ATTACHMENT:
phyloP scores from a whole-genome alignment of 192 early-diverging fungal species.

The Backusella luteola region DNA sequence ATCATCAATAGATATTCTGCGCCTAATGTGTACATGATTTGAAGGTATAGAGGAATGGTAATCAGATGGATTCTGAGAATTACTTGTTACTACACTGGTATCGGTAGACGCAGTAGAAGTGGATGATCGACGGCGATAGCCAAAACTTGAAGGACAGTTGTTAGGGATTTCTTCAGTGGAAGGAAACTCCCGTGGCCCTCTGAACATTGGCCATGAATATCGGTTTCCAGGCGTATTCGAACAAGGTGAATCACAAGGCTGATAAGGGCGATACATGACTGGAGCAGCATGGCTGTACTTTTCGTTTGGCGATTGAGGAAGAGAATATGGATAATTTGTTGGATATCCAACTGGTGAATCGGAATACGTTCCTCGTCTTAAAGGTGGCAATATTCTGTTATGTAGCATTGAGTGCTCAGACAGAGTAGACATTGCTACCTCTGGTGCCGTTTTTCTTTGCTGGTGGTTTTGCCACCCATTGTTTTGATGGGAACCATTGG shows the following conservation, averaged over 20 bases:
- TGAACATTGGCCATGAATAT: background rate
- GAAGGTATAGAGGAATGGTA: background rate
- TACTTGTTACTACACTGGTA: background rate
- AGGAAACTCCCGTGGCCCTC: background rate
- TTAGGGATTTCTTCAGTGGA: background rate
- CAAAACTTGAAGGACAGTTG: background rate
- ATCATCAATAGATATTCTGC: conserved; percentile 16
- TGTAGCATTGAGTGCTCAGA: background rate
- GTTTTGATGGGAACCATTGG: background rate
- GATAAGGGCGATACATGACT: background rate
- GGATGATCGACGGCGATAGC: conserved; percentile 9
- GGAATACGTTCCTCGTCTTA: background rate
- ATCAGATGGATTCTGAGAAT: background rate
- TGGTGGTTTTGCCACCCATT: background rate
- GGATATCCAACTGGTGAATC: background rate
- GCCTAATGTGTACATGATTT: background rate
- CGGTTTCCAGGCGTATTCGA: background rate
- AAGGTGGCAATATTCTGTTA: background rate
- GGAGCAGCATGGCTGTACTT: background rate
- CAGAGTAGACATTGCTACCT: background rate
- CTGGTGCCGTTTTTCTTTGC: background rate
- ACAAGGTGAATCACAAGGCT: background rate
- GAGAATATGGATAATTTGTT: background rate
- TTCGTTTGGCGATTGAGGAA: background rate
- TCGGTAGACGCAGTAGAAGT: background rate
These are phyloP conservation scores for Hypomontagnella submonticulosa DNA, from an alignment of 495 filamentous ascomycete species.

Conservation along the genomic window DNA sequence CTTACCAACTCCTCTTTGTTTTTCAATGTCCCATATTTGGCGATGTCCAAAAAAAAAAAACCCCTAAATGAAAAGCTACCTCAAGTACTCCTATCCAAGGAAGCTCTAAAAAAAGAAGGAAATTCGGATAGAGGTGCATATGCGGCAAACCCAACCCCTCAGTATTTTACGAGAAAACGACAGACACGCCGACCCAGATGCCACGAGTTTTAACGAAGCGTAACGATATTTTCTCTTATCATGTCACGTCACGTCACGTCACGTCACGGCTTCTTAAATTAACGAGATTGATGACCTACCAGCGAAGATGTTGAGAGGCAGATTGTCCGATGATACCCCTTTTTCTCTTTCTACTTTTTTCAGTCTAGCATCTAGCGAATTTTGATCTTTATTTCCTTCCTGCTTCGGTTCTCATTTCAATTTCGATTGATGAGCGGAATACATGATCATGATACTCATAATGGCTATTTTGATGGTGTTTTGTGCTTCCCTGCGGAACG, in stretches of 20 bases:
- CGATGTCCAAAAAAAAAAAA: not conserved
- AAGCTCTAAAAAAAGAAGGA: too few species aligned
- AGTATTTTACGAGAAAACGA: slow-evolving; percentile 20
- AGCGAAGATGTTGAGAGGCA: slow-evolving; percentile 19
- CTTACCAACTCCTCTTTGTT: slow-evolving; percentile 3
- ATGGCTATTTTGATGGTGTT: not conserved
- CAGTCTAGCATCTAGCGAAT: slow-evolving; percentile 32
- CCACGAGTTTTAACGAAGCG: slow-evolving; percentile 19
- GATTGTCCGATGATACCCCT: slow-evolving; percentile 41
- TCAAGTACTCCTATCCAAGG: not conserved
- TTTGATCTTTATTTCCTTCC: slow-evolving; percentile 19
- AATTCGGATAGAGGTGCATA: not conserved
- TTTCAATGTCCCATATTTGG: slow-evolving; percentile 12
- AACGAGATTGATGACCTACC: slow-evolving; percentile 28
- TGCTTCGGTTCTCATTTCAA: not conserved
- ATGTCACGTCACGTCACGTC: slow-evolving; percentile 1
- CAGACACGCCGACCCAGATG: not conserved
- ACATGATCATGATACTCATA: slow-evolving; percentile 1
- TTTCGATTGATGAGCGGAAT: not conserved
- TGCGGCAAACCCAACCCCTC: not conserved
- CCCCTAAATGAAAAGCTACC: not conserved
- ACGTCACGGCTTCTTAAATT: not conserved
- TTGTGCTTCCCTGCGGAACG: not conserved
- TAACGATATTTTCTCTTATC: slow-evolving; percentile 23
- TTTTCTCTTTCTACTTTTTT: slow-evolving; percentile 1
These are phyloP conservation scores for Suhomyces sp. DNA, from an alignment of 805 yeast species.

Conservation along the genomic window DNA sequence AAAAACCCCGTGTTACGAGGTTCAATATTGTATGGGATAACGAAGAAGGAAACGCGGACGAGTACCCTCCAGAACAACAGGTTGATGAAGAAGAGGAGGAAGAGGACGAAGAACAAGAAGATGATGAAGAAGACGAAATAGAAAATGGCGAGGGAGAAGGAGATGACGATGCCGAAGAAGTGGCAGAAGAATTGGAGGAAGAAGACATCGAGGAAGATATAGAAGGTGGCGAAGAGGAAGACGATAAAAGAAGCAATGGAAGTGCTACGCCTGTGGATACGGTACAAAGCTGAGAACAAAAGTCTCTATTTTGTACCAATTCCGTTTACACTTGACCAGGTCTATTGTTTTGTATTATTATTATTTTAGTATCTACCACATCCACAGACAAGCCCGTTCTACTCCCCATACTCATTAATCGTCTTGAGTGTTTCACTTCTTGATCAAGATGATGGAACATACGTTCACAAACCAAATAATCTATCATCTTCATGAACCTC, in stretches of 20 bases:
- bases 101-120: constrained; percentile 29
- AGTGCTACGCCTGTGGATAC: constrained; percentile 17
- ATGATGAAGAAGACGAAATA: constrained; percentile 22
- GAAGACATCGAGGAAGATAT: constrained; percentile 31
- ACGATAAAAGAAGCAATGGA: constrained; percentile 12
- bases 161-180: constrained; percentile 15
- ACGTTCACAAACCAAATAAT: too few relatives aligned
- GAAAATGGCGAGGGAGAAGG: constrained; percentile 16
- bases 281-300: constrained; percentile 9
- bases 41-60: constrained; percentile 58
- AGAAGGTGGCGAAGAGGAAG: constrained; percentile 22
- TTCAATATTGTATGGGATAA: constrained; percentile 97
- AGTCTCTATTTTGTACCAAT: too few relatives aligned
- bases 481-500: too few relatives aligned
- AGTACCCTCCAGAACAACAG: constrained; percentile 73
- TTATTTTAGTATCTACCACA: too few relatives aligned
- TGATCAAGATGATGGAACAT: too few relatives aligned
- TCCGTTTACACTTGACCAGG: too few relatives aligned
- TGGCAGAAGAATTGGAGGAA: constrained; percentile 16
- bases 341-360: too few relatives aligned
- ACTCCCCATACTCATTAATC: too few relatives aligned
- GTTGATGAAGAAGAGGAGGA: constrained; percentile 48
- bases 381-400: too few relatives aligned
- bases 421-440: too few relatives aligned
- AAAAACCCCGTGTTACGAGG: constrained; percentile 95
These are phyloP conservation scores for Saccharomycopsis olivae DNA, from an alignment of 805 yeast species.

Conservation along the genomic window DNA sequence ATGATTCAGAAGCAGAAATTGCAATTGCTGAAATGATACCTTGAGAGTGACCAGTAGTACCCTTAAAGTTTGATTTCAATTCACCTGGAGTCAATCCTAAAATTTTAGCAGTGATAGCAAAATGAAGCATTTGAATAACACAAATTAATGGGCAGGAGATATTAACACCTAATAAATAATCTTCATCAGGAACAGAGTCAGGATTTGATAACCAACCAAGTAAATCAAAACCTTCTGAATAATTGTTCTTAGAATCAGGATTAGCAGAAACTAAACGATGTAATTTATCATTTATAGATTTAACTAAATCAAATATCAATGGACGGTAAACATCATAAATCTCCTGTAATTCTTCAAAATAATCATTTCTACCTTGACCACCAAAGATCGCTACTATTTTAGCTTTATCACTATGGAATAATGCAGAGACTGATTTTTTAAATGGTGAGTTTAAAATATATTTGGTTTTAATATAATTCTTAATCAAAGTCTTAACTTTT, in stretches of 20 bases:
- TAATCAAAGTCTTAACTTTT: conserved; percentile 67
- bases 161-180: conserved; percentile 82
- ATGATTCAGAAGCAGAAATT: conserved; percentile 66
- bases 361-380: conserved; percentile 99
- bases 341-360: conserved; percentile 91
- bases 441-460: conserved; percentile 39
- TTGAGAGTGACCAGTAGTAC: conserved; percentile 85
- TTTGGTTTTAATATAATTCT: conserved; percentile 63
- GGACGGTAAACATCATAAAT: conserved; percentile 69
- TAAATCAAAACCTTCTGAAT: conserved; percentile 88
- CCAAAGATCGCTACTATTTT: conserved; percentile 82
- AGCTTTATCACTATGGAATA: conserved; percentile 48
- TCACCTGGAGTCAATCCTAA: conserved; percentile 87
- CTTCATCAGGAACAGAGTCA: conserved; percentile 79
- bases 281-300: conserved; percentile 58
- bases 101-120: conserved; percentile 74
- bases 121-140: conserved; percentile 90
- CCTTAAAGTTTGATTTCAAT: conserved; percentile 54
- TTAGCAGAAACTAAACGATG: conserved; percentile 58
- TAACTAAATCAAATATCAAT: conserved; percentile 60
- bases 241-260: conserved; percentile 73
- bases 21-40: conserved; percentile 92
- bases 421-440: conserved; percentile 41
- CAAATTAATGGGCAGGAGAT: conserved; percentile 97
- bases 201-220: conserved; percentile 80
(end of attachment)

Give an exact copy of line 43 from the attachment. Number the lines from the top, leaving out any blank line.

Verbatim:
- AACGAGATTGATGACCTACC: slow-evolving; percentile 28